CP: I think we need to redefine profit and success, to take account of natural capital. Our current system must mean only money, but what about all the other valuable attributes we don't currently count? Things like culture, kindness, happiness, wellbeing, and also of course sustainability. In Rise & Resist (Clare's book), I mention the work of ecological economist Tim Jackson. He argues that we should reshape the economy to focus on wellbeing. I love that.
You've picked fashion-eco-activism as your battlefield - have you ever received any criticism for it as one may argue that overconsumption is deeply rooted in the (at least fast and contemporary) fashion industry?
CP: Oh sure, but criticism is healthy. You can form a pretty great argument for stopping shopping altogether, for giving up consumerism full stop, but I work inside the fashion industry and I love clothes and designers and the positive aspects of the industry so my chosen route is a somewhat different one.I do not advocate for the end of fashion, only for changing the way the current system – which is insanely wasteful and too often irresponsible and unfair - operates. And why shouldn’t we change it? Fashion’s all about change, isn’t it?
Did you grow up in an eco-conscious environment yourself?
CP: Not really. I had a pretty regular middle-class childhood in Yorkshire. I don’t remember anyone ever talking to me about environmentalism when I was a kid. But I studied politics at university, and I expect that has something to do with my activism today.
Mostly, though, it came later and from my deep sense of the urgency we face when comes to the looming climate crisis. I don’t want to look back and think I did nothing, said nothing, sat back and allowed it to happen. We need to fight.
Do you think grassroots activism is enough to stop the environmental crisis or do we need more top-down decisions in order to minimise the negative environmental impact of humanity?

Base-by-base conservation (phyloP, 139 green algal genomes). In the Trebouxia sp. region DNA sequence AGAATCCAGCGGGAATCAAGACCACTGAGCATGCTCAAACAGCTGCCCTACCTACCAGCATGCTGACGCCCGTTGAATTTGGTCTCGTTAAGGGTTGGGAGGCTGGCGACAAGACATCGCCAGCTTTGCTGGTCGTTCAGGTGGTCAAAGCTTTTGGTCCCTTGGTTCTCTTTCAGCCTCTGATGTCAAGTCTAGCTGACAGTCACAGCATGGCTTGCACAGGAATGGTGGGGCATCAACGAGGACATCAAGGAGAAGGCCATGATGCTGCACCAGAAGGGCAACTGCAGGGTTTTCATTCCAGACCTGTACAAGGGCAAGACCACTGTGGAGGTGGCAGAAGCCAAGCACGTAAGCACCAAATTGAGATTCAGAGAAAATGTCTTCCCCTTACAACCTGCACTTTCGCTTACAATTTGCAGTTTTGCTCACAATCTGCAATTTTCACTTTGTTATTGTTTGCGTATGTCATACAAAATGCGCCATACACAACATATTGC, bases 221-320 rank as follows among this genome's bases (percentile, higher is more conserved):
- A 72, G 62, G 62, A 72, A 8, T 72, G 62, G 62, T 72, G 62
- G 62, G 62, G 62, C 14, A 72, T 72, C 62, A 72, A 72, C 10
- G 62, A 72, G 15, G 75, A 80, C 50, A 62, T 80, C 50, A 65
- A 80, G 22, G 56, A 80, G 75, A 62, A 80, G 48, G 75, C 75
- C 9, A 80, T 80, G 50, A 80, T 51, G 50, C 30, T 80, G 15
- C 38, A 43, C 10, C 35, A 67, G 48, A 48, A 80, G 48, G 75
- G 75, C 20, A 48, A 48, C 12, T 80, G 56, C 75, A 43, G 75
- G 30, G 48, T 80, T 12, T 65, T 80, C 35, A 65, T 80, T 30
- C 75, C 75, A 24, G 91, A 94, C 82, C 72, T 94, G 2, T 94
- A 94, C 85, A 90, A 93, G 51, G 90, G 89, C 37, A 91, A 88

CP: We need governments to accept the fact of the climate crisis and legislate to decarbonise. We all have a role to play though - we must speak up on behalf of the environment and call our leaders to account.
I admire Greta Thunberg enormously. I love how she rocked up to the UK Parliament and told British MPs, ‘This ongoing irresponsible behaviour will no doubt be remembered in history as one of the greatest failures of humankind.’ And I like how Michael Gove said she was, ‘the voice of our conscience.’
So far, what were some of your biggest milestones?
CP: Making more than 80 episodes of the Wardrobe Crisis podcast. It’s pretty relentless, producing a podcast each week, and as a one-woman band. But it’s my passion project and I have been so delighted to watch it grow and to hear listeners’ feedback.
And last but not least, what are your hopes for the future of fashion, humanity, and our planet?
CP: My hope is that we can change our priorities and start to put nature and the environment at the top. Because what's the point in any of it if we don't have a healthy planet to live on? But I don't want to end on a gloomy note - I think we can change. I think humans have endless capacity to do good, to think creatively, and to bond together and inspire one another. It's up to us to do that now. Not because nature needs us: but because we need her.
Clare, thank you so much for broadening our horizons!